A wildlife photographer fears a deer attack will happen at Wollaton Park soon if visitors do not stop taking close-up pictures of the park’s famous animals.
Amanda Sinclair spoke after several photographs emerged showing people stood next to the wild animals, including a man putting his head between a stag’s antlers for a photo.
Wollaton Park staff have reminded people of the dangers of getting too close to the deer, which are particularly dangerous during the breeding season, between September and November.
The animals may charge humans if they feel threatened, and one woman was seriously injured by a deer in London’s Richmond Park earlier this month after filming from fifty metres away.
Ms Sinclair has taken several similar pictures showing people too close to the park’s deer, including one of a man appearing to take a ‘selfie’.
“There is possibly no worse sight than seeing a rutting stag being crowded and idiots using flash photography on their mobiles,” she said.
“I can with every confidence predict an attack in the near future. I have studied these animals through every season and this is possibly the worst month ever seen.”
She added she had been ‘in despair’ at noticing an increasing number of people approaching the animals over the past two years, and in some cases suffered verbal abuse after asking some people to keep back.
She added: “Wollaton park need more than just a sign of warning. These people need a ranger. I can understand a lack of funds however there will be wildlife lovers who would probably do this job voluntary.”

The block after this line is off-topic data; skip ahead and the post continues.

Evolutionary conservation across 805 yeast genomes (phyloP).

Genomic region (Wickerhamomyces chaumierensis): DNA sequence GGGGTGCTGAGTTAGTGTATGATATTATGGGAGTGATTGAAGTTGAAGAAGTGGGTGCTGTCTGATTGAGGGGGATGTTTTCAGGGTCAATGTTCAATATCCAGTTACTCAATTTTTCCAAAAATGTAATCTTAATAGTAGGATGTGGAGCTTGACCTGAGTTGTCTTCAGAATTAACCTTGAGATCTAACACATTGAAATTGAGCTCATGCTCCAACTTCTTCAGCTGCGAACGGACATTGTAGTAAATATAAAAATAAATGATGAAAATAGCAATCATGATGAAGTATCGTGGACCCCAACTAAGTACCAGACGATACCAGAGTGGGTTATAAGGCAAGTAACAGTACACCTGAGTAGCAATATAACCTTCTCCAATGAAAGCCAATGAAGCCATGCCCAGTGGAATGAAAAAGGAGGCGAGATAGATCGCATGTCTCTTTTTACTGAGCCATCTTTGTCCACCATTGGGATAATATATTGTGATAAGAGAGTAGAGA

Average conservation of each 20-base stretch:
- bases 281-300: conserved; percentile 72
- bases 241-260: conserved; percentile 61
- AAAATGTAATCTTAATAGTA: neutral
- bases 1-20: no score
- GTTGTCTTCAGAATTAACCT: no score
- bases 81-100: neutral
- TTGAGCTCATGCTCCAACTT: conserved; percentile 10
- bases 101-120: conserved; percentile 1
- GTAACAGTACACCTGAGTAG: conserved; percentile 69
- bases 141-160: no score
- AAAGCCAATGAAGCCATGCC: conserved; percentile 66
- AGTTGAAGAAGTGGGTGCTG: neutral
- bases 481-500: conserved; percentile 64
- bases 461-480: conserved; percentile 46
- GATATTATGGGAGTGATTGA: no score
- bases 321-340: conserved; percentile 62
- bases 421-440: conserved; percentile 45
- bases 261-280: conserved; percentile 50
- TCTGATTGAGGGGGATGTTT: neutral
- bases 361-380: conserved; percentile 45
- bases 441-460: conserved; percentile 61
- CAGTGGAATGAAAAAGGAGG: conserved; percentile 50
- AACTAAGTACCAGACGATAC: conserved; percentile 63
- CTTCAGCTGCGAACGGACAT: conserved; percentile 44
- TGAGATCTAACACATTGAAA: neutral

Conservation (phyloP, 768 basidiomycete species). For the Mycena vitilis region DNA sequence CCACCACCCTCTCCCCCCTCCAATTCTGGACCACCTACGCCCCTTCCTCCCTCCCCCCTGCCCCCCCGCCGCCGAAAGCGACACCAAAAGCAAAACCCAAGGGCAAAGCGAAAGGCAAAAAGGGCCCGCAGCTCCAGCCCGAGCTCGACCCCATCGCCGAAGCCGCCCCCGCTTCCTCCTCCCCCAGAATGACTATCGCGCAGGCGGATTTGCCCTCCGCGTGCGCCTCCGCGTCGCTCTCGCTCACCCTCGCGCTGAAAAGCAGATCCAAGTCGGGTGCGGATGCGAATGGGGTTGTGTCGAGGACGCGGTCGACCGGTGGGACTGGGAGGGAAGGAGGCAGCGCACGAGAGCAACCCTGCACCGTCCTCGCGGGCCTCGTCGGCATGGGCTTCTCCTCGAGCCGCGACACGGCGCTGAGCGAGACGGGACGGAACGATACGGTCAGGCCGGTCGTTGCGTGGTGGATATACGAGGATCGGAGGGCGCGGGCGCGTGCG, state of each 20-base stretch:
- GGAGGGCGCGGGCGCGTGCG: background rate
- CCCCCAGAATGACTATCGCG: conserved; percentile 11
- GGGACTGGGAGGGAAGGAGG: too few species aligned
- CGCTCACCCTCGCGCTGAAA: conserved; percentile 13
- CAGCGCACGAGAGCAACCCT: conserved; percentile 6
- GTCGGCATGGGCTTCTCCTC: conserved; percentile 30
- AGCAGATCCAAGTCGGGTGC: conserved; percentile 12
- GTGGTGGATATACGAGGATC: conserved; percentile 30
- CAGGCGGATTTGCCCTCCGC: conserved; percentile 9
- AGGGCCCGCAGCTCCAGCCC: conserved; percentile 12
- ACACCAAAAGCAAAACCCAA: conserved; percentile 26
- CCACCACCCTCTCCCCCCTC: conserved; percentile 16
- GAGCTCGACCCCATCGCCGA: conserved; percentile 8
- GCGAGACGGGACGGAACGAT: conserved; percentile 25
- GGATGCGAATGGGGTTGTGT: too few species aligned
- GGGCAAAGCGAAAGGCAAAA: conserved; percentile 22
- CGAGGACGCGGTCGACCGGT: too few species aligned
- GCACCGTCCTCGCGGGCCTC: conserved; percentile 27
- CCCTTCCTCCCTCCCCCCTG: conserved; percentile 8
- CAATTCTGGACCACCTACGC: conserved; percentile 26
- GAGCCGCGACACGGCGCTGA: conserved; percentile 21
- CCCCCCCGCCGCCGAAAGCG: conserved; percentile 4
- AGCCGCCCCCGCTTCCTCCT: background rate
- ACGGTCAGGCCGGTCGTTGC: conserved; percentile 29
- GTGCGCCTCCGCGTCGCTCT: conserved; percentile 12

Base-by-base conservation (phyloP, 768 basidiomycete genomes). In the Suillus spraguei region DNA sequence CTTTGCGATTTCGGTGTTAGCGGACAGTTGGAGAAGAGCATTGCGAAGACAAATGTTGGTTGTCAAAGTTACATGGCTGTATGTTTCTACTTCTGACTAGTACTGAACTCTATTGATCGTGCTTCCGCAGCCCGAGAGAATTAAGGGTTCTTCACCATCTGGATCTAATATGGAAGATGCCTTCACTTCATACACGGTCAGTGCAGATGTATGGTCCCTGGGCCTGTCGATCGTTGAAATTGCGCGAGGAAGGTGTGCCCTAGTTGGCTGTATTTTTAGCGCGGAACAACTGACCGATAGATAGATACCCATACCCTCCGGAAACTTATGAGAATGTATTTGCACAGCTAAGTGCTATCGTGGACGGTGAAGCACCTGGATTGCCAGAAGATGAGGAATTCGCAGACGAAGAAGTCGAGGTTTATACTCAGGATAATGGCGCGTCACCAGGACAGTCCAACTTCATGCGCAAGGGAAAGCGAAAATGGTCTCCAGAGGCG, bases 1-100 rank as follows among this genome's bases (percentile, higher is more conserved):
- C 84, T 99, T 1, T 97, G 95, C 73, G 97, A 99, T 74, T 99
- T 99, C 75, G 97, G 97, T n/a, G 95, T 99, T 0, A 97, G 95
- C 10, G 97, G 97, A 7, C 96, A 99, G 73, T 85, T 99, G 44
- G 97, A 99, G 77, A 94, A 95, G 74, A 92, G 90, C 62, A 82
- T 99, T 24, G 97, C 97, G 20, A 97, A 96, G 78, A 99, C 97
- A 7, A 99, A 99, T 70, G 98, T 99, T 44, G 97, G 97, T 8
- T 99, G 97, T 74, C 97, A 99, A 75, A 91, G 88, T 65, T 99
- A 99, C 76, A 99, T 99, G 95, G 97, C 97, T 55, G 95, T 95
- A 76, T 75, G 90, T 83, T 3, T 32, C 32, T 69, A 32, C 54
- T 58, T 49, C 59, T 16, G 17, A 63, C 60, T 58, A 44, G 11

Cllr Dave Trimble, Portfolio Holder for Leisure at Nottingham City Council, which runs Wollaton Park, said: “The vast majority of people who visit Wollaton Hall and Park sensibly enjoy our beautiful deer from a distance and observe the many signs around the park advising of the risks to themselves and the animals in getting too close.
“Unfortunately some people choose to ignore the signs or apply common sense, risking injury and unsettling the deer. We would simply remind people that the deer are wild animals whose behaviour cannot be predicted, and should be left in peace to roam and observed from a distance.
“If anyone has any concerns about an animal or the way visitors are behaving around the deer, they should report this to a member of staff and we will investigate.”
Staff at Wollaton Park said yesterday they were aware of people standing too close to the deer and trying to take selfies with them, saying: “It is extremely dangerous to approach the animals at this very close distance as we cannot predict how they may react. They are very large and could inflict a lot of damage. The animal could also become injured.”